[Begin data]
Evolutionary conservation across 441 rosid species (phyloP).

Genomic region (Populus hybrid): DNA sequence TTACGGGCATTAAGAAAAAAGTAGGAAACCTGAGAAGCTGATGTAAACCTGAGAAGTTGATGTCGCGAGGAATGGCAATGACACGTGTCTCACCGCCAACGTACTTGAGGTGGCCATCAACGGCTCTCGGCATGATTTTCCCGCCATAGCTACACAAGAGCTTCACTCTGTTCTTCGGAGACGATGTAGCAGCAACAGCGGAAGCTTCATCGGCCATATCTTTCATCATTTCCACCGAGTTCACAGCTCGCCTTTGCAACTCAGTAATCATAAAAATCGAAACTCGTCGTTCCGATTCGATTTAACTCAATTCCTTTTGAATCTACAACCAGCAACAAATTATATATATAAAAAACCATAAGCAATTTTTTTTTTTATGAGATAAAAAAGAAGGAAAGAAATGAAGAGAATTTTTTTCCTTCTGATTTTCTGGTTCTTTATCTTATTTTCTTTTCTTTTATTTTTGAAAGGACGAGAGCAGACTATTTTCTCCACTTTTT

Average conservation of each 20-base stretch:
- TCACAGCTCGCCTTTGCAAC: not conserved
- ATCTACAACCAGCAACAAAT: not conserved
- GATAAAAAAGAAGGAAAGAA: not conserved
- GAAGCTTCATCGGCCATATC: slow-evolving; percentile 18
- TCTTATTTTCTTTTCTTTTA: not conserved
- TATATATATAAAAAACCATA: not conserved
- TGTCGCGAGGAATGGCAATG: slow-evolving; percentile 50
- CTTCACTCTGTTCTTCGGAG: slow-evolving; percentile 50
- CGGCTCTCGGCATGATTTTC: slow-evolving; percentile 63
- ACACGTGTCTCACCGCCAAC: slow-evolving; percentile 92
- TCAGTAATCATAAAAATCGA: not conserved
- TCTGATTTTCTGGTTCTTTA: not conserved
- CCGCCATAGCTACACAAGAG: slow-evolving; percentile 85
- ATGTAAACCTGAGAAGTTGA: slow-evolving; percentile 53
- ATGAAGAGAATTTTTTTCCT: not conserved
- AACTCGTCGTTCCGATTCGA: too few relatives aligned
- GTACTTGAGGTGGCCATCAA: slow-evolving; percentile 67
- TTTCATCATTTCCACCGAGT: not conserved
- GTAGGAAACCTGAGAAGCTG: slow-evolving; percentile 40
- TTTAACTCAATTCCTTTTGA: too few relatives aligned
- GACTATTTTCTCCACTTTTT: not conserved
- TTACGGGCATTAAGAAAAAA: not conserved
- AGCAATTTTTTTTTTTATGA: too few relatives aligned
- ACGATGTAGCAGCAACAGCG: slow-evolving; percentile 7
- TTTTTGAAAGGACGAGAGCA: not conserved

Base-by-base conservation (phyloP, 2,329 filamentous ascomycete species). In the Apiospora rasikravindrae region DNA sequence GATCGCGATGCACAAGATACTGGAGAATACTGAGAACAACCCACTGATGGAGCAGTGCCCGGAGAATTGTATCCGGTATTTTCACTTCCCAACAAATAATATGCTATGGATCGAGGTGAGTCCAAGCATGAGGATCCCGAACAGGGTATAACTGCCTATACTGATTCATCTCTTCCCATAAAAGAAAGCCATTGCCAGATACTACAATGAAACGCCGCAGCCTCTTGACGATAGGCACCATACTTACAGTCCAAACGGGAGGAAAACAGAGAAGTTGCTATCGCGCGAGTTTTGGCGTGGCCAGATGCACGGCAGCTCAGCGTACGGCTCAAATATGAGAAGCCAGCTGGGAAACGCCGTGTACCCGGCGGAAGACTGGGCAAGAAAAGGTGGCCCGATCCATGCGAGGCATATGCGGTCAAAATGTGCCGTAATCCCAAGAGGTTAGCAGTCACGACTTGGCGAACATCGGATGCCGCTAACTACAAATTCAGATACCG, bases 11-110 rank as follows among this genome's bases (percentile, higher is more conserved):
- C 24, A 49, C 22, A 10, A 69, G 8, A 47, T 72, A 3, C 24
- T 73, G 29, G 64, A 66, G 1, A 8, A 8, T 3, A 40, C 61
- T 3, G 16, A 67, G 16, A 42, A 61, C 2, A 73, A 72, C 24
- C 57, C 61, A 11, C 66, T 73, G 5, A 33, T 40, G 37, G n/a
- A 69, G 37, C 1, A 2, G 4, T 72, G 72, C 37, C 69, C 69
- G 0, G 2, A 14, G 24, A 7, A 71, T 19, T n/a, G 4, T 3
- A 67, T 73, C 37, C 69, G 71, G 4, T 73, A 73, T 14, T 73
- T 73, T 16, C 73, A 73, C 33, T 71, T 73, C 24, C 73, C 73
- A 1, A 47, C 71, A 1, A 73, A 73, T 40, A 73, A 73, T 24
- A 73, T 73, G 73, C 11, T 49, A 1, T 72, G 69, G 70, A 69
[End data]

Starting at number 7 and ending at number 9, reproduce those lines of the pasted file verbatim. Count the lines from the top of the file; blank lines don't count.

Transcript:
- GAAGCTTCATCGGCCATATC: slow-evolving; percentile 18
- TCTTATTTTCTTTTCTTTTA: not conserved
- TATATATATAAAAAACCATA: not conserved